Brazilian orange growers face high production costs


Mon, Jun 10, 2013 - Page 15

High production costs have orange growers in Brazil, the world’s top orange juice exporter, bracing for a tough citrus season, despite last season’s record harvest and high juice prices.

“The orange market is going through its worst moment in two years: World consumption is stagnating, production costs are rising and processors are getting more and more powerful,” said Marco Antonio do Santos, president of the Taquaritinga growers’ union.

In the last season, Brazil produced an estimated 1.4 million tonnes of oranges, well above the 1 million tonnes forecast for the upcoming season.

The record harvest solidified the country’s ranking as the world’s leading orange juice producer and exporter, but it also increased world stocks even as Brazilian exports have been falling since 2007.

Soaring production costs mean the overproduction has not translated into lower prices — prices of concentrated juice have actually tripled since 2005 to reach US$2,300 a tonne — but it is still not enough to keep growers out of the red.

Booming Brazil has updated its labor code and increased its minimum wage, which this year rose to the equivalent of US$337 per month from US$332.

Land lease costs and prices of pesticides linked to oil prices have also risen.

“The government calculated that we have a production cost of about US$5 per crate [40.8kg], while we are selling it at US$3.5 to US$4,” Antonio do Santos said.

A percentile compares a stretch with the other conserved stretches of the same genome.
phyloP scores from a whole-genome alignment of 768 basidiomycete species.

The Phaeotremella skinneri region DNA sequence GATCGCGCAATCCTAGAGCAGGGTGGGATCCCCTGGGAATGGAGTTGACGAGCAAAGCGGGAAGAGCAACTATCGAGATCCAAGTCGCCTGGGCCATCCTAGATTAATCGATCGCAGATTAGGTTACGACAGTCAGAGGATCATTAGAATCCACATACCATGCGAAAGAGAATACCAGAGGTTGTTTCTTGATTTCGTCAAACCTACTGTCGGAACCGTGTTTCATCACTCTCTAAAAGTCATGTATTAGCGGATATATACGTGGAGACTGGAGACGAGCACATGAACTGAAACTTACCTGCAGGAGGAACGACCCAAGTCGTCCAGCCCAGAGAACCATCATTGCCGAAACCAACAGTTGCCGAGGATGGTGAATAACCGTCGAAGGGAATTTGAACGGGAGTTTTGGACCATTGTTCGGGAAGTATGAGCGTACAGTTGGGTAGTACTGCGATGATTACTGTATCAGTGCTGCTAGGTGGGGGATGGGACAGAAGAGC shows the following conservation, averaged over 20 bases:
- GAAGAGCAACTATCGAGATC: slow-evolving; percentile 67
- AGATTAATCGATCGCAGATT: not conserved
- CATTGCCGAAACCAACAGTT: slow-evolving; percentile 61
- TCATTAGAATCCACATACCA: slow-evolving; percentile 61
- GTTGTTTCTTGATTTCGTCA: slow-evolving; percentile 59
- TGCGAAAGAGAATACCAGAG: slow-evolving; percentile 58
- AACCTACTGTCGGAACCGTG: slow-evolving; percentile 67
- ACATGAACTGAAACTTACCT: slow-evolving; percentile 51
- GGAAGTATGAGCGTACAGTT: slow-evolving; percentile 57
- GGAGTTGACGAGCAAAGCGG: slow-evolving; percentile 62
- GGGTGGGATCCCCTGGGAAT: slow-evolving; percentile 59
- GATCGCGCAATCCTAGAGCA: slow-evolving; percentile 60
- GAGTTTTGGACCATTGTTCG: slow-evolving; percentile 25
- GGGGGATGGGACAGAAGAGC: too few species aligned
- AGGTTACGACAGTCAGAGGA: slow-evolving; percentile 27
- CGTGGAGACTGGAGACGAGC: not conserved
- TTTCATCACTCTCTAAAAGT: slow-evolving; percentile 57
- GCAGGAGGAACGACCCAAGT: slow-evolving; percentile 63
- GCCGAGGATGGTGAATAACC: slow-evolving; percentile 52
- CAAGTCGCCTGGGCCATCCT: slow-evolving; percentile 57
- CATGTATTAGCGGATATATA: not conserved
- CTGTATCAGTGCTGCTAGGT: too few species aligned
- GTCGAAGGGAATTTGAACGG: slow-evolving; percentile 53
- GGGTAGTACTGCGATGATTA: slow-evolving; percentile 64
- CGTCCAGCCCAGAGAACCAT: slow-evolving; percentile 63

“In the citrus belt of Sao Paulo, half of the orange farms have disappeared over the past 10 years, and only the most productive survive,” Antonio do Santos said. “The other producers have switched to sugar cane, corn and soybean.”

According to data from the government’s crop supply agency Conab, 36,700 hectares of orange trees were uprooted between last year and this year.

Independent growers have been hurt by increasing coordination among the companies that process and market the juice.

One coalition of exporters — the Brazilian Association of Citrus Exporters (Citrus BR) — monopolizes 97 percent of orange juice exports.

“We are uniting because the bottling companies are merging,” said Ibiapaba Netto, a spokesman for Citrus BR, adding that, despite the rising price of concentrated juice, they cannot afford to pay growers any extra.

“Orange juice faces new competition from energy drinks, multi-vitamin beverages, cold teas, flavored waters and Chinese apple juice, which is cheaper,” he said.

Both sides agree their industry could benefit from tapping into new markets — and that one with major potential is right at their feet: the domestic Brazilian market, where orange juice is rarely consumed.

“Brazil is booming. In a few years, our country can have as many people drinking orange juice as in Germany, which is the world’s leading consumer per capita,” Antonio do Santos said.

The orange production chain generates more than 200,000 direct jobs in more than 300 Brazilian cities and export revenues of between US$1.5 and US$2.5 billion annually.